- Stargazing – Fakarava is one of the top spots in the world for stargazing. The night sky on the island is exceptionally clear and dazzling because there is no light pollution. Guests can join a guided tour to discover more about the stars and early immigrants’ traditional Polynesian navigation methods.
Visitors have a choice of lodgings in Fakarava, ranging from opulent resorts to guesthouses that are affordable. Some of the best places to stay on the island are listed below:
On the southern tip of Fakarava is a boutique hotel called Havaiki Lodge. The 12 bungalows at the lodge are made to look like they belong in the island’s natural setting. The bungalows are wide and pleasant, and they offer wonderful views of the lagoon.
Pension Paparara is a guesthouse with a reasonable price tag that is situated in Rotoava. Six rooms at the guesthouse are designed in a typical Polynesian manner. The accommodations are modest yet pleasant, and they offer convenient access to the island’s beaches and attractions.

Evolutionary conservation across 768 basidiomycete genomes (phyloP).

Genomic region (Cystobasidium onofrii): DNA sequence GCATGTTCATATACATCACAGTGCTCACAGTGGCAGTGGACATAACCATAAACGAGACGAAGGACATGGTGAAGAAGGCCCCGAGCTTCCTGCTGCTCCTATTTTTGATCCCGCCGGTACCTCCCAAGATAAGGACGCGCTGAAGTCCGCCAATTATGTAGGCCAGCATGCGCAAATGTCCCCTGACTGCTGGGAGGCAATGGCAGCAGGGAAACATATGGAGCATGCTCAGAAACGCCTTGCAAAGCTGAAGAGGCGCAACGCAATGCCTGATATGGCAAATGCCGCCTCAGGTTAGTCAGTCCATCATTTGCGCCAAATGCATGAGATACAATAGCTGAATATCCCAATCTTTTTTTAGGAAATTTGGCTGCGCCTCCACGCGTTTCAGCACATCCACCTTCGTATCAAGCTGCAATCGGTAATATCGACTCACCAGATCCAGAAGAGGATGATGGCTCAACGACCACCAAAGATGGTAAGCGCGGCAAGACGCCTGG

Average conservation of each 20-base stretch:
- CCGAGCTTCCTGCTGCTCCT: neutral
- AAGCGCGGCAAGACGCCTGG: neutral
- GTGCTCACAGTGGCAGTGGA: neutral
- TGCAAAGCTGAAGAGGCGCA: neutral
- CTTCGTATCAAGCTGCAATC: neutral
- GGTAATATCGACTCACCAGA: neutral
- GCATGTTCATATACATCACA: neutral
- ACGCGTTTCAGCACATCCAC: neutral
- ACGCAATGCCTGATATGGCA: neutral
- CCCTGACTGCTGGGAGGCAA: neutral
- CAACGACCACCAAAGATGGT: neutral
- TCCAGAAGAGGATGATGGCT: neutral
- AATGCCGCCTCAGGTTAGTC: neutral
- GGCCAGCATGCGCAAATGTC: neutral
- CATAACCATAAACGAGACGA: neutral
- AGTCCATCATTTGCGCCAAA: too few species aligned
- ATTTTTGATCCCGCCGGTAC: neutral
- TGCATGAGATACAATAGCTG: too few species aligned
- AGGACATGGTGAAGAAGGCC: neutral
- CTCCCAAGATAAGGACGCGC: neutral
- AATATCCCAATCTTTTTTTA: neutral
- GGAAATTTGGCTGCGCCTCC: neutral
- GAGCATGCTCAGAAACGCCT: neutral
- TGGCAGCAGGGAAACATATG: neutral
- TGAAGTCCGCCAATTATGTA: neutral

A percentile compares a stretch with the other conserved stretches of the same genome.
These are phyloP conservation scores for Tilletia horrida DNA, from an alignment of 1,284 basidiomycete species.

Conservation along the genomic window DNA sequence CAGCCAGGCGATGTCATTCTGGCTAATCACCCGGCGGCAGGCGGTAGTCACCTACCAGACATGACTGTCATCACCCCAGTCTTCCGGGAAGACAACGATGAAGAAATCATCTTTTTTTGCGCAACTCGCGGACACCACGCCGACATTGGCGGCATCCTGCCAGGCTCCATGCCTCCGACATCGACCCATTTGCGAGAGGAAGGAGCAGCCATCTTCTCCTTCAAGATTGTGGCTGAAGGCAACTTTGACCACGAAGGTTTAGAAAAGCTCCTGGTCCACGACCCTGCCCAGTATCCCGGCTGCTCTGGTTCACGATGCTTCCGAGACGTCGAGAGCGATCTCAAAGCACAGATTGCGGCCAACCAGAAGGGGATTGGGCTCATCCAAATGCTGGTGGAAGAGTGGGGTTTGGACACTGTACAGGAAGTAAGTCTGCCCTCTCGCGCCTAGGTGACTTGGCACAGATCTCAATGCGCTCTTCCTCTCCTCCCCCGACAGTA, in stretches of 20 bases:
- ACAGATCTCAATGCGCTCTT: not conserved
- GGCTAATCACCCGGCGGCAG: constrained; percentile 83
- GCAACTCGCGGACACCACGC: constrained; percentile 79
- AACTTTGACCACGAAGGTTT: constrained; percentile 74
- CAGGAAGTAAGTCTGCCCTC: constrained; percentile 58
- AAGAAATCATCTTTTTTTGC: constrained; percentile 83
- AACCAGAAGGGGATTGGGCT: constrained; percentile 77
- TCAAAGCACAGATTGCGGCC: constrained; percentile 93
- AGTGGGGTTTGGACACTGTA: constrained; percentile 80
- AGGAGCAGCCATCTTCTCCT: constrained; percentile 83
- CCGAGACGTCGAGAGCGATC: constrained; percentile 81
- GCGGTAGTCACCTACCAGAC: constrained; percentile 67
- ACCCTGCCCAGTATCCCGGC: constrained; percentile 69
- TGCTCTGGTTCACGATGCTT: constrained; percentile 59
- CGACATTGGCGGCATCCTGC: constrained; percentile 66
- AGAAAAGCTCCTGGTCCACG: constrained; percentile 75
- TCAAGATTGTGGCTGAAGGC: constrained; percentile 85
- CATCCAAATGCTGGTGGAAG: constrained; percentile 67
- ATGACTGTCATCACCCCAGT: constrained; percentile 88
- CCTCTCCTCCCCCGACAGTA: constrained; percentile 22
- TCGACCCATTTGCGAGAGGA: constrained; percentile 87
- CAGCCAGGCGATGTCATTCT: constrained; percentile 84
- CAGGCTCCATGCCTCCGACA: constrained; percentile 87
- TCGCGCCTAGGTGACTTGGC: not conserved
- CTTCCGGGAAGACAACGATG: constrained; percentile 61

In the northern part of Fakarava, there is a family-run inn called Tumuhe Lodge. Four bungalows in a tropical garden make up the lodge. The bungalows provide simple access to the lagoon on the island and are roomy and comfortable.
On the adjoining island of Rangiroa, there is a magnificent resort called Maitai Rangiroa Resort. The resort’s 38 bungalows were created with utmost comfort and solitude in mind. A restaurant at the resort offers a variety of French and Polynesian cuisine.
Fakarava provides visitors with a variety of dining options. The village of Rotoava is home to the majority of the island’s eateries. Here are a some of the island’s best restaurants:
On the island, Snack Mahana is a well-liked location for informal dining. Together with a variety of burgers, sandwiches, and salads, the eatery also provides regional specialties like poisson cru (raw fish salad).
In the center of Rotoava, there is a French restaurant called Le Relais de la Maroto. The restaurant is well-known for its delectable seafood and provides a variety of French and Polynesian meals.